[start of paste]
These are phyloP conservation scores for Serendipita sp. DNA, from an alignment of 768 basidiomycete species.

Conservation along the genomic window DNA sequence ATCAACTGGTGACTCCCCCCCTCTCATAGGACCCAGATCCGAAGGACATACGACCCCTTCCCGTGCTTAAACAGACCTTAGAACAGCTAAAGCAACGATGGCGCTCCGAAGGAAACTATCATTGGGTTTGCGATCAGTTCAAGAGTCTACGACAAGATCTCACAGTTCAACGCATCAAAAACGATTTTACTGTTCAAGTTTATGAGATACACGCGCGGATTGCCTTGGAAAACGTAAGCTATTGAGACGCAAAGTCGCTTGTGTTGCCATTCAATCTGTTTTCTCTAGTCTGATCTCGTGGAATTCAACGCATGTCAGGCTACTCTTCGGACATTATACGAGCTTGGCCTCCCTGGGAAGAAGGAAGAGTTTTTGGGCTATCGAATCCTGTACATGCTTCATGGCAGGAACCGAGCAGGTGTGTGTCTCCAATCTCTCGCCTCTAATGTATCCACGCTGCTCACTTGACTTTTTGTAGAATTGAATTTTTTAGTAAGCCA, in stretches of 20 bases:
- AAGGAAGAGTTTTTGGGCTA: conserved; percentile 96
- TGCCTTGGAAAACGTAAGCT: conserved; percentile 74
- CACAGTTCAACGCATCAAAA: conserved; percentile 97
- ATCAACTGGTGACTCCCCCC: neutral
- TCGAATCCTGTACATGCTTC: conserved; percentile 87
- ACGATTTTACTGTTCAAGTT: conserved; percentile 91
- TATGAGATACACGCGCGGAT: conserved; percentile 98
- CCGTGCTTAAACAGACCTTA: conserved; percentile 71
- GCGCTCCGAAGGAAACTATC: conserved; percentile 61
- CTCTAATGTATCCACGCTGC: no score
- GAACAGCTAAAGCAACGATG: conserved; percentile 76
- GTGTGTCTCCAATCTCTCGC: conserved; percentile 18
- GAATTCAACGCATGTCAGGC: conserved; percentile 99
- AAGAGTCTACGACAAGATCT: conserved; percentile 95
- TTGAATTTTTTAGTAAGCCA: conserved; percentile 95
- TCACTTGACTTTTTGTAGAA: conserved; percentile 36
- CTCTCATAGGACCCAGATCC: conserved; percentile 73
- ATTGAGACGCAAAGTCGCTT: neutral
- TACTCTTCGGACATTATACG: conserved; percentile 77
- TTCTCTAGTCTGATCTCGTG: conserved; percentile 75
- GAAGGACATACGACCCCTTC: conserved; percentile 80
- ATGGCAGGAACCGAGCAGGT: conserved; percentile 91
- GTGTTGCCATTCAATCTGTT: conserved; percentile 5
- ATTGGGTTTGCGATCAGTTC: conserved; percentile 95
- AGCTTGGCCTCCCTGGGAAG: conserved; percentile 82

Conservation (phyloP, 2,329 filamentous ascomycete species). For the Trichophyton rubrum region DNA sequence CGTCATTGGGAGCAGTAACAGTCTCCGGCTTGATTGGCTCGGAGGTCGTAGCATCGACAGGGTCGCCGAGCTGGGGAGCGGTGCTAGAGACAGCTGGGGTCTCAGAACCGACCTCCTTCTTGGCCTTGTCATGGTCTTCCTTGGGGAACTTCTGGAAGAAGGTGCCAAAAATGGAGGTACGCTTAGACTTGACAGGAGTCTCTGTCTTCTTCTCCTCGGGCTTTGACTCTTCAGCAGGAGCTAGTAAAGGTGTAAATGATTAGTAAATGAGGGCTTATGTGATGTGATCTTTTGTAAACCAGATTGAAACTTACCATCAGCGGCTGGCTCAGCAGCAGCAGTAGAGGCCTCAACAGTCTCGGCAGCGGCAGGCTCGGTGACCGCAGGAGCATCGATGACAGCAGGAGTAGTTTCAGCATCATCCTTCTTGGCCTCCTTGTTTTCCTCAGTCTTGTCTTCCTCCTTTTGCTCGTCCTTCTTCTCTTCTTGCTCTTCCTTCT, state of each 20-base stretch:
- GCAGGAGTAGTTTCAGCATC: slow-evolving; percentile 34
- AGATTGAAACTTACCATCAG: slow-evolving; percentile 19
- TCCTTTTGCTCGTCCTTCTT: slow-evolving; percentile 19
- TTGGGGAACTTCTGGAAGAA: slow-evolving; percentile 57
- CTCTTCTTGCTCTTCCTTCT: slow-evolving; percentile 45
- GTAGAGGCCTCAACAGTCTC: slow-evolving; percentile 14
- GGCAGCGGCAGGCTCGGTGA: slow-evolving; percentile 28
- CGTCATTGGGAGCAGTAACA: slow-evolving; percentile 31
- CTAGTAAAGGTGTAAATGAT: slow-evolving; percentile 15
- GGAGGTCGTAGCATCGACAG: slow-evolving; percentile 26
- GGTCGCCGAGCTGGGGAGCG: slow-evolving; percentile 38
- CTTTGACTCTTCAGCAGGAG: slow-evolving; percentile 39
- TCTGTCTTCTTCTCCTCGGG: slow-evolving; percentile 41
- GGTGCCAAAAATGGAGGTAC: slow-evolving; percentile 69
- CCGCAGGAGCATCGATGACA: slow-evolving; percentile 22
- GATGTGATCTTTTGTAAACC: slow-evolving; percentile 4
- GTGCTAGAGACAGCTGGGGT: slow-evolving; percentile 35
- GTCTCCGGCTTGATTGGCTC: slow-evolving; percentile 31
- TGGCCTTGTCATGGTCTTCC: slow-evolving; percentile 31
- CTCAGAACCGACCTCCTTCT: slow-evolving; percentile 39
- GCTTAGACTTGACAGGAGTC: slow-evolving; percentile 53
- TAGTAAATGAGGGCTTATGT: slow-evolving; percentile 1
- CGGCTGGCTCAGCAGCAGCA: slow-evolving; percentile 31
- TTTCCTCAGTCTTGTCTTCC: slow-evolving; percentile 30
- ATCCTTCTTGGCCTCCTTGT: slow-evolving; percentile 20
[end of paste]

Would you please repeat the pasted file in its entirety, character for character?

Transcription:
These are phyloP conservation scores for Serendipita sp. DNA, from an alignment of 768 basidiomycete species.

Conservation along the genomic window DNA sequence ATCAACTGGTGACTCCCCCCCTCTCATAGGACCCAGATCCGAAGGACATACGACCCCTTCCCGTGCTTAAACAGACCTTAGAACAGCTAAAGCAACGATGGCGCTCCGAAGGAAACTATCATTGGGTTTGCGATCAGTTCAAGAGTCTACGACAAGATCTCACAGTTCAACGCATCAAAAACGATTTTACTGTTCAAGTTTATGAGATACACGCGCGGATTGCCTTGGAAAACGTAAGCTATTGAGACGCAAAGTCGCTTGTGTTGCCATTCAATCTGTTTTCTCTAGTCTGATCTCGTGGAATTCAACGCATGTCAGGCTACTCTTCGGACATTATACGAGCTTGGCCTCCCTGGGAAGAAGGAAGAGTTTTTGGGCTATCGAATCCTGTACATGCTTCATGGCAGGAACCGAGCAGGTGTGTGTCTCCAATCTCTCGCCTCTAATGTATCCACGCTGCTCACTTGACTTTTTGTAGAATTGAATTTTTTAGTAAGCCA, in stretches of 20 bases:
- AAGGAAGAGTTTTTGGGCTA: conserved; percentile 96
- TGCCTTGGAAAACGTAAGCT: conserved; percentile 74
- CACAGTTCAACGCATCAAAA: conserved; percentile 97
- ATCAACTGGTGACTCCCCCC: neutral
- TCGAATCCTGTACATGCTTC: conserved; percentile 87
- ACGATTTTACTGTTCAAGTT: conserved; percentile 91
- TATGAGATACACGCGCGGAT: conserved; percentile 98
- CCGTGCTTAAACAGACCTTA: conserved; percentile 71
- GCGCTCCGAAGGAAACTATC: conserved; percentile 61
- CTCTAATGTATCCACGCTGC: no score
- GAACAGCTAAAGCAACGATG: conserved; percentile 76
- GTGTGTCTCCAATCTCTCGC: conserved; percentile 18
- GAATTCAACGCATGTCAGGC: conserved; percentile 99
- AAGAGTCTACGACAAGATCT: conserved; percentile 95
- TTGAATTTTTTAGTAAGCCA: conserved; percentile 95
- TCACTTGACTTTTTGTAGAA: conserved; percentile 36
- CTCTCATAGGACCCAGATCC: conserved; percentile 73
- ATTGAGACGCAAAGTCGCTT: neutral
- TACTCTTCGGACATTATACG: conserved; percentile 77
- TTCTCTAGTCTGATCTCGTG: conserved; percentile 75
- GAAGGACATACGACCCCTTC: conserved; percentile 80
- ATGGCAGGAACCGAGCAGGT: conserved; percentile 91
- GTGTTGCCATTCAATCTGTT: conserved; percentile 5
- ATTGGGTTTGCGATCAGTTC: conserved; percentile 95
- AGCTTGGCCTCCCTGGGAAG: conserved; percentile 82

Conservation (phyloP, 2,329 filamentous ascomycete species). For the Trichophyton rubrum region DNA sequence CGTCATTGGGAGCAGTAACAGTCTCCGGCTTGATTGGCTCGGAGGTCGTAGCATCGACAGGGTCGCCGAGCTGGGGAGCGGTGCTAGAGACAGCTGGGGTCTCAGAACCGACCTCCTTCTTGGCCTTGTCATGGTCTTCCTTGGGGAACTTCTGGAAGAAGGTGCCAAAAATGGAGGTACGCTTAGACTTGACAGGAGTCTCTGTCTTCTTCTCCTCGGGCTTTGACTCTTCAGCAGGAGCTAGTAAAGGTGTAAATGATTAGTAAATGAGGGCTTATGTGATGTGATCTTTTGTAAACCAGATTGAAACTTACCATCAGCGGCTGGCTCAGCAGCAGCAGTAGAGGCCTCAACAGTCTCGGCAGCGGCAGGCTCGGTGACCGCAGGAGCATCGATGACAGCAGGAGTAGTTTCAGCATCATCCTTCTTGGCCTCCTTGTTTTCCTCAGTCTTGTCTTCCTCCTTTTGCTCGTCCTTCTTCTCTTCTTGCTCTTCCTTCT, state of each 20-base stretch:
- GCAGGAGTAGTTTCAGCATC: slow-evolving; percentile 34
- AGATTGAAACTTACCATCAG: slow-evolving; percentile 19
- TCCTTTTGCTCGTCCTTCTT: slow-evolving; percentile 19
- TTGGGGAACTTCTGGAAGAA: slow-evolving; percentile 57
- CTCTTCTTGCTCTTCCTTCT: slow-evolving; percentile 45
- GTAGAGGCCTCAACAGTCTC: slow-evolving; percentile 14
- GGCAGCGGCAGGCTCGGTGA: slow-evolving; percentile 28
- CGTCATTGGGAGCAGTAACA: slow-evolving; percentile 31
- CTAGTAAAGGTGTAAATGAT: slow-evolving; percentile 15
- GGAGGTCGTAGCATCGACAG: slow-evolving; percentile 26
- GGTCGCCGAGCTGGGGAGCG: slow-evolving; percentile 38
- CTTTGACTCTTCAGCAGGAG: slow-evolving; percentile 39
- TCTGTCTTCTTCTCCTCGGG: slow-evolving; percentile 41
- GGTGCCAAAAATGGAGGTAC: slow-evolving; percentile 69
- CCGCAGGAGCATCGATGACA: slow-evolving; percentile 22
- GATGTGATCTTTTGTAAACC: slow-evolving; percentile 4
- GTGCTAGAGACAGCTGGGGT: slow-evolving; percentile 35
- GTCTCCGGCTTGATTGGCTC: slow-evolving; percentile 31
- TGGCCTTGTCATGGTCTTCC: slow-evolving; percentile 31
- CTCAGAACCGACCTCCTTCT: slow-evolving; percentile 39
- GCTTAGACTTGACAGGAGTC: slow-evolving; percentile 53
- TAGTAAATGAGGGCTTATGT: slow-evolving; percentile 1
- CGGCTGGCTCAGCAGCAGCA: slow-evolving; percentile 31
- TTTCCTCAGTCTTGTCTTCC: slow-evolving; percentile 30
- ATCCTTCTTGGCCTCCTTGT: slow-evolving; percentile 20